DISCLAIMER: At the time of this post, I, John Gamboa, was not a Ruby or programming expert. A total noob and I wrote this more to familiarize myself with the rules than anything else. What flows through sticks to you.
A scope of a local variable determines if it is accessible or not. For instance, if you were to code this:
var1 = 1 loop do puts var1 var1 = var1 + 1 break end puts var1
Run the code and you’ll find that the last line “puts var1” results in 2 being displayed. Why? Because the variable var1 in the first line is accessible and there can be modified by the loop block.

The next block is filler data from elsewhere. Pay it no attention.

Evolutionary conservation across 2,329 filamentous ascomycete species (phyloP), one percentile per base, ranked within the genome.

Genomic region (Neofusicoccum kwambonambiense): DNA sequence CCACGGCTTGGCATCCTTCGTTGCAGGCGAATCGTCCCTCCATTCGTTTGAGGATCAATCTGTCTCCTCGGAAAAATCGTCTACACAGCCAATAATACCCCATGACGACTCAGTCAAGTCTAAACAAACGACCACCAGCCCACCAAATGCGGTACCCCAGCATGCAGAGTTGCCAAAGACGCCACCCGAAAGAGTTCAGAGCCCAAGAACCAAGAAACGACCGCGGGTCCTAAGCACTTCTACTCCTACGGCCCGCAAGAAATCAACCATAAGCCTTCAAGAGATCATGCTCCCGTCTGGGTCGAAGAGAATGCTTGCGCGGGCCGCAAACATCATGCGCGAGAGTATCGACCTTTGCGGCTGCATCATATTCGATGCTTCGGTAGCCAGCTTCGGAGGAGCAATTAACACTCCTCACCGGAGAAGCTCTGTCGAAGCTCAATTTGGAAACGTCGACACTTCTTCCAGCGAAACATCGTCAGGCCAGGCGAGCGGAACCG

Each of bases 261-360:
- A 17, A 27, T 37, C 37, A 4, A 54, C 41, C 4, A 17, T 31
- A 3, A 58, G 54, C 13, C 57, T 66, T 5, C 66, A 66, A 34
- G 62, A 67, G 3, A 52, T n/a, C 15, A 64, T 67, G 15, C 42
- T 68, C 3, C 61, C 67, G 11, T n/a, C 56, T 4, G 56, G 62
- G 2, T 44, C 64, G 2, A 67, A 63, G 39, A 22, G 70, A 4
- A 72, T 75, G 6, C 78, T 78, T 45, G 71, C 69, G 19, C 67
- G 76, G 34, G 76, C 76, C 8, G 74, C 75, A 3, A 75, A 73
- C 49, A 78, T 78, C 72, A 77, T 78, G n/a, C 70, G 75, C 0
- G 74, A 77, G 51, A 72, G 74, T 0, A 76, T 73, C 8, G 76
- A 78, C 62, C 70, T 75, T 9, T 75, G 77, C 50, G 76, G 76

Rule #1 – Outer scope variables are accessible by the inner scope.
But what about block of code? What does the last line produce?
array = [6, 5, 4] for i in array do var1 = 5 end puts var1
It produces 5. Even though var1 was initiated inside the do/end block, var1 is accessible outside it. For a variable to be inaccessible in a do/end block, the do/end block needs to immediately follow a method invocation. “for” in the code above is not a method invocation, in contrast to the following code:
loop do var1 = 1 puts var1 var1 = var1 + 1 break end puts var1
Since “loop” is a method invocation, the do/end loop following it creates a new block which prevents var1 from being accessed by “puts” in the last line. It results in an error with “undefined local variable or method…” in it. That’s because var1 was initialized inside the loop block, or in the inner scope, and the “puts var1” is outside the block and can’t access var1.
Inner scope variables are NOT accessible outside of the block